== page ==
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What did Dr. Anthony Fauci know, and when did he know it?
Virologists like Kristian Andersen are justifiably under scrutiny for misleading the public in February 2020; but it was Tony Fauci who really had reason to panic over the lab leak theory.
That’s how Dr. Anthony Fauci referred to the Wuhan Institute of Virology on Saturday, Feb. 1, 2020, a day after the virologist Kristian Andersen warned Fauci he suspected Sars-Cov-2 might not be entirely natural. (Just spitballing here, Tony!)
Fauci made the error in an email to other federal officials he had no reason to expect anyone would ever see. In fact, the National Institutes of Health later hid it from a public records request.
Which implies Fauci’s mistake was honest. Which, in turn, implies that as of Feb. 1, 2020, he knew so little about the gain-of-function research happening in Wuhan, he couldn’t even get the location of the lab doing it right.
(HERE FOR THE CRIME. AND THE COVER-UP. JOIN ME, PLEASE!)
By the end of January 2020, Sars-Cov-2 had been the world’s focus for two weeks. The NIH was interested even earlier. On Mon., Jan. 13, after a frantic weekend of work, its vaccinologists and Moderna finalized the amino acid sequence for Moderna’s future Covid vaccine.
Yet Fauci apparently had no concerns about the origins of the virus until Andersen called him on Jan. 31. Then, suddenly, he seems to have woken up to the possibility that Sars-Cov-2 might have come out of a Chinese lab - and that his research dollars might have helped fund it.
Early Saturday morning, hours before the “Wuhan University” note, Fauci emailed his deputy, Dr. Hugh Auchincloss, about a 2015 paper on gain-of-function research jointly conducted by researchers at the Wuhan Institute and the University of North Carolina.
“Read this paper as well as the e-mail that I will forward to you now,” Fauci told Auchincloss. “You will have tasks today that must be done.”
That email has received a lot of attention. But Auchincloss’s reply a few hours later has received much less, even though it is arguably the most revealing document of all.
In it, Auchincloss tells Fauci that the paper claims its experiments were “reviewed and approved by NIH,” that he is “not sure what that means,” and that Dr. Emily Erbelding, a senior NIH scientist, will find out if “we have any distant ties to this work abroad.”
(It’s not China, it’s you.)
Though he did not say so in his reply to Auchincloss, Fauci had already been told of another potential connection between NIH and the Wuhan lab. Four days before, his chief of staff had emailed him that his institute “funded Peter’s group for coronavirus work in China for the past five years.”
Peter was Peter Daszak, the head of EcoHealth Alliance. Daszak was forever trying to drum up funding from government agencies, including the Pentagon, for EcoHealth’s research into potential future epidemics. EcoHealth used NIH grants to help pay for coronavirus research at the Wuhan lab - including research eerily similar to the work that could have produced Sars-Cov-2.
Fauci said under oath in a deposition last year that he had met Daszak only “once or twice” and wouldn’t even call him an acquaintance. He added that he didn’t know about the EcoHealth grant until after the Covid epidemic began.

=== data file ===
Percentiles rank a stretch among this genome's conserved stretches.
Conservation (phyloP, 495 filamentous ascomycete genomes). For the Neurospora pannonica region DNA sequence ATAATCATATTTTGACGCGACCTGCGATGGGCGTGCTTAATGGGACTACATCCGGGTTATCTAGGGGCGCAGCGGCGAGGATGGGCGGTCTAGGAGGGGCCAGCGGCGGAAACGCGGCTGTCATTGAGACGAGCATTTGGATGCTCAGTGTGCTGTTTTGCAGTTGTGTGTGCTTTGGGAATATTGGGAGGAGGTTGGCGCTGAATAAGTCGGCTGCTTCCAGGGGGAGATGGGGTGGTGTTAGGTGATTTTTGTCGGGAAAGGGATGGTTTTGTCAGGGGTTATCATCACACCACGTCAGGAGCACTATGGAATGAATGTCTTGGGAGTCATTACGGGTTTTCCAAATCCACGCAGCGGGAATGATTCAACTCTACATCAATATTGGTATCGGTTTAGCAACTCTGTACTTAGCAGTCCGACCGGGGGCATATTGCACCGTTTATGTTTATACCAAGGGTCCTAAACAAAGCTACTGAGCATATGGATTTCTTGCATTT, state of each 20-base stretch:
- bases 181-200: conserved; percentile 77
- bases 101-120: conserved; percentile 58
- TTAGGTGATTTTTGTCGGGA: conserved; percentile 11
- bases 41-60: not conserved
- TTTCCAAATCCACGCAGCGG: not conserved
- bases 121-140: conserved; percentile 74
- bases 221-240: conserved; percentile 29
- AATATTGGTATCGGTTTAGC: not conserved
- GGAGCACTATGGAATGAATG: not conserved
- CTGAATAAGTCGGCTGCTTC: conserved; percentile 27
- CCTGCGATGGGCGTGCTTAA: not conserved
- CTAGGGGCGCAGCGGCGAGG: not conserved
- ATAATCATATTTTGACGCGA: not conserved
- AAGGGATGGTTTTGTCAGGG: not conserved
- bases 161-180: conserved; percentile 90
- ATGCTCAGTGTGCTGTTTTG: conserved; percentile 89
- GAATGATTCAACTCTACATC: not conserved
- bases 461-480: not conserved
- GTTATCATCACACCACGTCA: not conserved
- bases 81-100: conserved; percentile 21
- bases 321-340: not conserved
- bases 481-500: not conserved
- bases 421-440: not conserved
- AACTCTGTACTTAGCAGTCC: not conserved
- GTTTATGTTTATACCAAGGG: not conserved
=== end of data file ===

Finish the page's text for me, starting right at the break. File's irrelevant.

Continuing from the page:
“I became aware of this after all of the attention was put on it, following the early part of January, February, mid-March of 2020,” he said.
This denial is believable. The EcoHealth grants were only a few hundred thousand dollars a year, simply too small for Fauci - who had a $6 billion annual research budget - to notice or care.
Until, suddenly, they weren’t.
(You sure did…)
By the end of that early February weekend, Fauci must have understood his position was uniquely difficult.
Andersen and his fellow virologists were working to figure out if the virus was natural or had come out of a lab. They openly discussed their fears of problems for Chinese-Western relations if they acknowledged the latter possibility.
But Fauci had a second worry - one that does not seem to have occurred to Andersen and the other virologists in February 2020, at least in the documents revealed so far. He knew that NIH generally and his division specifically faced the potential for blowback if a lab leak investigation gained traction.
(I WON’T ASK AGAIN. OR MAYBE I WILL.)
Fortunately, Fauci had some hole cards.
That $6 billion research budget, for one, making his hugely important to any virologist who wanted a successful career.
His four decades of experience in Washington, which made him almost uniquely trusted by both parties, for another.
And his long association with intelligence agencies, dating to the 2001 anthrax attacks, giving him access to classified information - and potentially helping him shape their thinking (and, in turn, the thinking of the academic scientists they brought in to learn about the details of the coronavirus).
So it was that within a few weeks, Andersen and his co-authors had written exactly the paper that Tony Fauci needed them to write, a paper that, without quite saying so, consigned the lab leak theory to the fringes of conspiracy.
If only the world’s largest social media site could push it even further down the rathole!
Fortunately, Fauci had a friend there too.
Fauci may not have known what he’d funded in Wuhan.
But once he found out he knew better than anyone how to make sure he wouldn’t get blamed for it.